ATO renews focus on car deductions

Chris Jordan, Australian Tax Commissioner
Chris Jordan, Australian Tax Commissioner

The tax office has restated its examination of people who claim more than they are entitled to around a car travel deductions as part of a broader compliance crackdown.

The ATO noted that over 3.75 million people made a work-related car expense claim in 2016-17, totalling around $8.8 billion, of which around 870,000 claimed the maximum amount under the cents-per-kilometre method.

The announcement follows comments from tax commissioner Chris Jordan that some tax practitioners were “deliberately scamming or cheating the system”, which then received the backing of Tax Practitioners Board chair Ian Taylor, describing the ATO’s focus on clothing and laundry expenses as “fair”.

 In addition, ATO made a commitment earlier this year to focus on ‘other’ work-related expenses, after $7.9 billion in claims were recorded last year between about 6.7 million Australian taxpayers.

ATO assistant commissioner Kath Anderson said that the ATO’s ability to identify claims that are unusual has improved due to enhancements in technology and data analytics.

“We compare taxpayers to others in similar occupations earning similar incomes. Our models are especially useful in identifying people claiming things like home to work travel or trips not required as part of your job,” Ms Anderson said.

“Unless you have a work-related need to travel while performing your job, you won’t be able to claim a deduction. For example, travelling from home to work is not deductible for most people.”

Ms Anderson said that while the rules can be a bit tricky for some, and that most people want to do the right thing, the ATO is seeing a lot of mistakes.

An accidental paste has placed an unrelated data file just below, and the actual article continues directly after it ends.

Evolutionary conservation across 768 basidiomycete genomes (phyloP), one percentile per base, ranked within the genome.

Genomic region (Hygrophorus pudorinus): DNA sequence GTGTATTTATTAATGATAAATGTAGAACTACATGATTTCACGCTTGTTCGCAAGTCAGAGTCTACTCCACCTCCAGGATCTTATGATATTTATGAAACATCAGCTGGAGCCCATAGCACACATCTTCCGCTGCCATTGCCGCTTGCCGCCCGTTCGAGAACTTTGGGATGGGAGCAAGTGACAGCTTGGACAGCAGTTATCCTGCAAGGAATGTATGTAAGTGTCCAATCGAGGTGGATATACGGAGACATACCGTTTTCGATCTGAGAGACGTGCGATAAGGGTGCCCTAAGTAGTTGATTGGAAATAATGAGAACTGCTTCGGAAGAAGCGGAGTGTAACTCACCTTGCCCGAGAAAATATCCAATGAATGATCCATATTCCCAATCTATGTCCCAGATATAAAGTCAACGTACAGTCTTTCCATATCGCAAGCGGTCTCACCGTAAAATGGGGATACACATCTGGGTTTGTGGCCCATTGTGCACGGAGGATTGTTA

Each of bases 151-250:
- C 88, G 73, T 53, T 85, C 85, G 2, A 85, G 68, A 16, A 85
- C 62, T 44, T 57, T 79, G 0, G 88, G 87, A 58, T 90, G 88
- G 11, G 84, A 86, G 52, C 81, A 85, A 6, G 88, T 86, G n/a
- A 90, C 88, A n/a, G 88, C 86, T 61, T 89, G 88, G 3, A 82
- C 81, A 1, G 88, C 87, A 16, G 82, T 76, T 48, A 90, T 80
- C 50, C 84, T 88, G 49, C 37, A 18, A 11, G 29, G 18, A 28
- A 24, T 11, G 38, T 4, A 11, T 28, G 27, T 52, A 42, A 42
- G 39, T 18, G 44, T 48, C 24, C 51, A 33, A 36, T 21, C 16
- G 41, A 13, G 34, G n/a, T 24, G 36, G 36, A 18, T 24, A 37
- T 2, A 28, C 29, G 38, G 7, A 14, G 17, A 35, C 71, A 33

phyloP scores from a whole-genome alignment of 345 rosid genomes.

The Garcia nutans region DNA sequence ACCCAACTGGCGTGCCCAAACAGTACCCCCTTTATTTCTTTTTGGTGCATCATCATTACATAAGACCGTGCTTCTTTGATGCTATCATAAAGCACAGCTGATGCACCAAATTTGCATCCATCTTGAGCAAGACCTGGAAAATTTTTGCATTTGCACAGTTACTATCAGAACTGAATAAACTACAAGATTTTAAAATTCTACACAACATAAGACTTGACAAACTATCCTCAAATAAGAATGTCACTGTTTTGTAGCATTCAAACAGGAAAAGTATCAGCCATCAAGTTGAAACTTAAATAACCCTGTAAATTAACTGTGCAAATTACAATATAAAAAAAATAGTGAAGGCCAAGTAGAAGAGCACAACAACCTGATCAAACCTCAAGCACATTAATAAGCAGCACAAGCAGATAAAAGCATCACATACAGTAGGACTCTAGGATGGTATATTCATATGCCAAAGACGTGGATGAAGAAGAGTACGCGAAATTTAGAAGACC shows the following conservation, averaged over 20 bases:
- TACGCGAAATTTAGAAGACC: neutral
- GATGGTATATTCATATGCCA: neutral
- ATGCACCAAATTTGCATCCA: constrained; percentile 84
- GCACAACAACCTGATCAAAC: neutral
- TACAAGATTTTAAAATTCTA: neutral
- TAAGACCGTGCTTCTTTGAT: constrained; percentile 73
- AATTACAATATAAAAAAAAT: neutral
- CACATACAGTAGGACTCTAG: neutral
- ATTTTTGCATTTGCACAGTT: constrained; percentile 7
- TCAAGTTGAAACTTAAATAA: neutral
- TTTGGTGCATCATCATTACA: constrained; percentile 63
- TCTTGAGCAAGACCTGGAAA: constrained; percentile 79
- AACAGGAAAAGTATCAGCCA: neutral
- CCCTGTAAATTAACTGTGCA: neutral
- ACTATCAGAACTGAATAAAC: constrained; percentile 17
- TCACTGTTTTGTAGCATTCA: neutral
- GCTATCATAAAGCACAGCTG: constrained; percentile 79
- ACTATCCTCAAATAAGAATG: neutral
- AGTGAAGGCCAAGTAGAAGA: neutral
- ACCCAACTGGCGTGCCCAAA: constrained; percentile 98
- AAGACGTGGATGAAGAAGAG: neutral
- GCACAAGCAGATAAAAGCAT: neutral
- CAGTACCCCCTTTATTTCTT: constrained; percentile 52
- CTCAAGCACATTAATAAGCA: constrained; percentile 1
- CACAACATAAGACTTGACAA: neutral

“We are particularly concerned about taxpayers claiming for things they are not entitled to, like private trips, trips they didn’t make, and car expenses that their employer paid for or reimbursed,” she said.

Last year, the ATO issued a similar warning, with Ms Anderson noting a “significant proportion” of claims were at the limit of the 5,000 kilometres mark that did not require detailed records.

She said the cents-per-kilometre method of calculating deductions for expenses is to simplify record-keeping, not to provide a free ride.

“It’s true that claims of up to 5,000 kilometres using the cents per km method don’t require a log book,” Ms Anderson said.

“However, you still need to have done the kilometres as part of your job and be able to show how you calculated your claim, for example by keeping a diary of places you have had to drive to for work, and how often.”

Property depreciation tax changes passed

As part of the 9th of May 2017 federal budget, the Australian Government proposed amendments to legislation relating to plant and equipment (division 40) deductions.
The proposed changes, outlined in Treasury Laws Amendment (Housing Tax Integrity) Bill 2017 , have now been legislated after being passed by the Senate on the 15th of November 2017.
This has resulted in a change to the Income Tax Assessment Act 1997 and denies property investors from claiming income tax deductions for the decline in value of ‘previously used’ depreciating assets (plant and equipment) within residential investment properties.
The government’s intention in making this legislation amendment was to deliver an integrity measure which addressed concerns that some plant and equipment assets were being depreciated by successive property investors in excess of their actual value.
These changes affect investors who purchase second-hand residential properties after 7:30pm on the 9th of May 2017 by limiting the depreciation they can claim on existing plant and equipment assets.
The following video has been prepared by BMT Quantity Surveyors to explain the changes.

Deductions against government assistance payments are no longer available

In the 2011-12 Budget the government announced that it would make changes to disallow deductions against government payments.

On 27 June 2012 these changes came into effect when the legislation received royal assent. The new law is effective 1 July 2011 and expenses that relate to meeting the ongoing requirements to receive certain government assistance payments can not be claimed as a deduction.

Government assistance payments that are no longer eligible for deductions include:

  • Austudy
  • ABSTUDY
  • Newstart Allowance

This brings the long fight by the ATO against deductions from student allowances to an end. The ATO lost the court cases so the government chnaged the last. See http://thomsonhall.com.au/wordpress/tag/education/ for ealier parts of this story.